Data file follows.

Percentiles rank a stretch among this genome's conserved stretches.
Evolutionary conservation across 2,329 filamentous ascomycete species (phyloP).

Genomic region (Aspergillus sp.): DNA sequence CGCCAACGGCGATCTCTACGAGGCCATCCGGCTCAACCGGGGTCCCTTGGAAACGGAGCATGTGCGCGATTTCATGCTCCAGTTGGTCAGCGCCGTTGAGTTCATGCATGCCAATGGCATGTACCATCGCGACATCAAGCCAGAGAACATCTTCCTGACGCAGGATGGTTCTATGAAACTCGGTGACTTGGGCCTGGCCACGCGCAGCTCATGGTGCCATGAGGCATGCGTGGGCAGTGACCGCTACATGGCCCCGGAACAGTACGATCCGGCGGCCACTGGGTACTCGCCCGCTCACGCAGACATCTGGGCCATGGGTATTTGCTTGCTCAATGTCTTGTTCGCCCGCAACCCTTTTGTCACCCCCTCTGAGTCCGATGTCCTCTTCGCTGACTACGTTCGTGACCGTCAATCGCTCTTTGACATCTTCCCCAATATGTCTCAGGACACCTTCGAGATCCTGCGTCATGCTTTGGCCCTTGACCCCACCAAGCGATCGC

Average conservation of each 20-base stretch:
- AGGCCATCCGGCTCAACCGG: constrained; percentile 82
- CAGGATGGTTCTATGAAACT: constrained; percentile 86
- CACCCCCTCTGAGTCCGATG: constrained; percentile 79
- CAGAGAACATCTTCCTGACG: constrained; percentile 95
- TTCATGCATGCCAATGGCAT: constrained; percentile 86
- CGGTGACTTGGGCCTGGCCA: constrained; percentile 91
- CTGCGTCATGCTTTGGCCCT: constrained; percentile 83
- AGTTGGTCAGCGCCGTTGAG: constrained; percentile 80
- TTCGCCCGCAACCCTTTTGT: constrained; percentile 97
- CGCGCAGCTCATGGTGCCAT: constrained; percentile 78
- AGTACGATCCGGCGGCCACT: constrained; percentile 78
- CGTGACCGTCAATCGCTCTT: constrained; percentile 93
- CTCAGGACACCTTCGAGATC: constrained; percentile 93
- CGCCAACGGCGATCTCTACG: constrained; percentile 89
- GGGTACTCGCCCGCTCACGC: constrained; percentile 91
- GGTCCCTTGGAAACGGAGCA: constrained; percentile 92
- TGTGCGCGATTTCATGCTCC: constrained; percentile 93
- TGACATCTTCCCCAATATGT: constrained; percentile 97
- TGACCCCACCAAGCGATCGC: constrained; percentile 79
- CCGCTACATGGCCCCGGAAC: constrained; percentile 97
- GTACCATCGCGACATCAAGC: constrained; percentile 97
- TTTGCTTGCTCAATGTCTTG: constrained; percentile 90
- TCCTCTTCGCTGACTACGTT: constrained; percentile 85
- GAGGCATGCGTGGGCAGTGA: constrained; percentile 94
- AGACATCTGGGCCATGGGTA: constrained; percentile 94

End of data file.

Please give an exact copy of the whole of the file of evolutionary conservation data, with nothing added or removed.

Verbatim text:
Percentiles rank a stretch among this genome's conserved stretches.
Evolutionary conservation across 2,329 filamentous ascomycete species (phyloP).

Genomic region (Aspergillus sp.): DNA sequence CGCCAACGGCGATCTCTACGAGGCCATCCGGCTCAACCGGGGTCCCTTGGAAACGGAGCATGTGCGCGATTTCATGCTCCAGTTGGTCAGCGCCGTTGAGTTCATGCATGCCAATGGCATGTACCATCGCGACATCAAGCCAGAGAACATCTTCCTGACGCAGGATGGTTCTATGAAACTCGGTGACTTGGGCCTGGCCACGCGCAGCTCATGGTGCCATGAGGCATGCGTGGGCAGTGACCGCTACATGGCCCCGGAACAGTACGATCCGGCGGCCACTGGGTACTCGCCCGCTCACGCAGACATCTGGGCCATGGGTATTTGCTTGCTCAATGTCTTGTTCGCCCGCAACCCTTTTGTCACCCCCTCTGAGTCCGATGTCCTCTTCGCTGACTACGTTCGTGACCGTCAATCGCTCTTTGACATCTTCCCCAATATGTCTCAGGACACCTTCGAGATCCTGCGTCATGCTTTGGCCCTTGACCCCACCAAGCGATCGC

Average conservation of each 20-base stretch:
- AGGCCATCCGGCTCAACCGG: constrained; percentile 82
- CAGGATGGTTCTATGAAACT: constrained; percentile 86
- CACCCCCTCTGAGTCCGATG: constrained; percentile 79
- CAGAGAACATCTTCCTGACG: constrained; percentile 95
- TTCATGCATGCCAATGGCAT: constrained; percentile 86
- CGGTGACTTGGGCCTGGCCA: constrained; percentile 91
- CTGCGTCATGCTTTGGCCCT: constrained; percentile 83
- AGTTGGTCAGCGCCGTTGAG: constrained; percentile 80
- TTCGCCCGCAACCCTTTTGT: constrained; percentile 97
- CGCGCAGCTCATGGTGCCAT: constrained; percentile 78
- AGTACGATCCGGCGGCCACT: constrained; percentile 78
- CGTGACCGTCAATCGCTCTT: constrained; percentile 93
- CTCAGGACACCTTCGAGATC: constrained; percentile 93
- CGCCAACGGCGATCTCTACG: constrained; percentile 89
- GGGTACTCGCCCGCTCACGC: constrained; percentile 91
- GGTCCCTTGGAAACGGAGCA: constrained; percentile 92
- TGTGCGCGATTTCATGCTCC: constrained; percentile 93
- TGACATCTTCCCCAATATGT: constrained; percentile 97
- TGACCCCACCAAGCGATCGC: constrained; percentile 79
- CCGCTACATGGCCCCGGAAC: constrained; percentile 97
- GTACCATCGCGACATCAAGC: constrained; percentile 97
- TTTGCTTGCTCAATGTCTTG: constrained; percentile 90
- TCCTCTTCGCTGACTACGTT: constrained; percentile 85
- GAGGCATGCGTGGGCAGTGA: constrained; percentile 94
- AGACATCTGGGCCATGGGTA: constrained; percentile 94